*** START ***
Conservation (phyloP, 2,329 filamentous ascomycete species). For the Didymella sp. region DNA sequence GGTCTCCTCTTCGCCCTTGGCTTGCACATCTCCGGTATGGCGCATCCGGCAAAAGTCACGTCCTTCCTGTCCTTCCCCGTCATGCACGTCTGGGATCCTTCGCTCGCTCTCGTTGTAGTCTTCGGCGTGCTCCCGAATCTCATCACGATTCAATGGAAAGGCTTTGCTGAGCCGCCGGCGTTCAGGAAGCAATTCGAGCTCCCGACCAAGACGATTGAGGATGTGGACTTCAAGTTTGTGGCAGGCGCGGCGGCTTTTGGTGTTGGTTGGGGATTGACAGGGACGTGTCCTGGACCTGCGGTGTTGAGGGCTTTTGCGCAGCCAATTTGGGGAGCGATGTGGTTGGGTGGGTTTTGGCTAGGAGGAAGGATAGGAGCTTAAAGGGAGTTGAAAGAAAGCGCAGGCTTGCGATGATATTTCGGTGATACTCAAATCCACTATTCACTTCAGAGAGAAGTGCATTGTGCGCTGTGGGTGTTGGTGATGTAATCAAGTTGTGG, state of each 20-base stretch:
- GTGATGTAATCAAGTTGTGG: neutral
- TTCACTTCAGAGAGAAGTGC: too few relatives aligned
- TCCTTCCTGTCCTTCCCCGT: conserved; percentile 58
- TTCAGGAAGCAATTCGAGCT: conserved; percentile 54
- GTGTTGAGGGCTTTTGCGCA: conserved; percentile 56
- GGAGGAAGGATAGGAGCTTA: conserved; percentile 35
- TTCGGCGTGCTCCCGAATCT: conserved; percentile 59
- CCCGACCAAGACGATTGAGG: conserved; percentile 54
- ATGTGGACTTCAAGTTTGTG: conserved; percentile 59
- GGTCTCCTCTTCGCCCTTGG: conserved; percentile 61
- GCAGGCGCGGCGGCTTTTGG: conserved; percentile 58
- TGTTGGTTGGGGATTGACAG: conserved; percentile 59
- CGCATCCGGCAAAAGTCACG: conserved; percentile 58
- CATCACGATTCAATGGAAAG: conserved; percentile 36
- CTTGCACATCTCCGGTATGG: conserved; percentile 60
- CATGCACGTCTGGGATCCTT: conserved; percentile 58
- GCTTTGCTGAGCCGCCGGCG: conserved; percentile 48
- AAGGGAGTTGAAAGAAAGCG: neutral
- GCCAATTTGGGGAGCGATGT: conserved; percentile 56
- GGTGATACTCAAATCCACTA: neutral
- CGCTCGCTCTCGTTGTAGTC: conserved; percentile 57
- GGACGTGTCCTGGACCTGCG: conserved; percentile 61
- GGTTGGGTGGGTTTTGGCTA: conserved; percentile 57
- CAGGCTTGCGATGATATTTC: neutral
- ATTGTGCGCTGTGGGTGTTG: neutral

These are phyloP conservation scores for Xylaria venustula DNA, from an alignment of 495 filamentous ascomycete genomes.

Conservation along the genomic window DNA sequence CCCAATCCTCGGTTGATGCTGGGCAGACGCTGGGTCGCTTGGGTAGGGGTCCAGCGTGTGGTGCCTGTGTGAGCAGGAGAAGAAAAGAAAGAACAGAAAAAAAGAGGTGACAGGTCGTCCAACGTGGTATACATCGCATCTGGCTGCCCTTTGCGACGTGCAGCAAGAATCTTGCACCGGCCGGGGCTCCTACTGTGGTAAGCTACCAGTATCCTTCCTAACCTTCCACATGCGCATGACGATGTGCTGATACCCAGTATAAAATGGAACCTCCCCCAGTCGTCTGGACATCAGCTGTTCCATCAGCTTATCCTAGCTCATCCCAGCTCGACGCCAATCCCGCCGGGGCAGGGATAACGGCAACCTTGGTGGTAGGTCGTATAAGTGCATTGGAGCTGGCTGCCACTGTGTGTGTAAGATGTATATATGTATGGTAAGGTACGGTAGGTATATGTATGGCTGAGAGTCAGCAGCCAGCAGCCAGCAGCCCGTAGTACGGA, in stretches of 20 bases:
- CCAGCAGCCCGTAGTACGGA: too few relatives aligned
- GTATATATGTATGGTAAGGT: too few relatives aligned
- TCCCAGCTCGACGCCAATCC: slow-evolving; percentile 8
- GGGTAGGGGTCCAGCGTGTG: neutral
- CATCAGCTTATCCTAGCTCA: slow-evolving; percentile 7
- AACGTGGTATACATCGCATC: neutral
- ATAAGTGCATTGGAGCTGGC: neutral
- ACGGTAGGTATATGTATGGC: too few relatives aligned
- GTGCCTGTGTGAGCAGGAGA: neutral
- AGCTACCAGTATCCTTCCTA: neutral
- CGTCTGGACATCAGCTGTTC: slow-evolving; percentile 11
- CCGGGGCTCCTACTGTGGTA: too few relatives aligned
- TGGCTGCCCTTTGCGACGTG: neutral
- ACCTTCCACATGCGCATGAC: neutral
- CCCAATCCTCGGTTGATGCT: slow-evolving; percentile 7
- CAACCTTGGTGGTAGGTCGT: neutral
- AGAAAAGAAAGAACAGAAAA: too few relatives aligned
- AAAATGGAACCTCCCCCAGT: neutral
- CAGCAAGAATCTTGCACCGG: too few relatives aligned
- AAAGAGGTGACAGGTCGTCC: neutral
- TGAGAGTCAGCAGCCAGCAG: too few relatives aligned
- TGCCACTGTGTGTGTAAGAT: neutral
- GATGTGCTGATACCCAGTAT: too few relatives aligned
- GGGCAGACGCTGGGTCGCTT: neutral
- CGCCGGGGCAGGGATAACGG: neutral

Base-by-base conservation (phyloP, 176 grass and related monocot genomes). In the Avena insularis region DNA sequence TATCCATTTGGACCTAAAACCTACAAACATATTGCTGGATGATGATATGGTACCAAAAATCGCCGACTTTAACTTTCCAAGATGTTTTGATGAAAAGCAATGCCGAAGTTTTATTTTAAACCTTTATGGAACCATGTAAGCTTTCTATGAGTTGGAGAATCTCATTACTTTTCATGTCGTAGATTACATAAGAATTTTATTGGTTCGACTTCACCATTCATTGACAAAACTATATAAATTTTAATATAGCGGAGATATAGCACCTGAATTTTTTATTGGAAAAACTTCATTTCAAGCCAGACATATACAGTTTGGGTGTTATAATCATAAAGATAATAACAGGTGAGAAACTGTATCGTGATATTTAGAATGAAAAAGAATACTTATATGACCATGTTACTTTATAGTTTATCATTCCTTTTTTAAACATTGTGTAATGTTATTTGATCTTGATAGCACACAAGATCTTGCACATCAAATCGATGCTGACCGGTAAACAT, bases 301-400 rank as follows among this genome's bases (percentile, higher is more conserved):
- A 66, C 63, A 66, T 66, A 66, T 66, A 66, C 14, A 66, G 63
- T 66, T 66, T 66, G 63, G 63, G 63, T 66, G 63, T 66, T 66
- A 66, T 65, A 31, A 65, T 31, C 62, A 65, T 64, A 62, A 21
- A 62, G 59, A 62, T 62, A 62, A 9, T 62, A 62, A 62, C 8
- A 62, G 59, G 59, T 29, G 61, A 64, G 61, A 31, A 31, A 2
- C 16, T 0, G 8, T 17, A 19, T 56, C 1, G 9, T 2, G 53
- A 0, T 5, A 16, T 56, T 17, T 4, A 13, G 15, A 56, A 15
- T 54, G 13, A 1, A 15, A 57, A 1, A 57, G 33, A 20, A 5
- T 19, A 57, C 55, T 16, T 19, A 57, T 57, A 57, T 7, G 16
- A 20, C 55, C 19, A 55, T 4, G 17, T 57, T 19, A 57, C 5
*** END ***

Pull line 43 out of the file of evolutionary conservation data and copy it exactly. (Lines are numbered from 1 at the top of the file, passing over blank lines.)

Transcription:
- CCCAATCCTCGGTTGATGCT: slow-evolving; percentile 7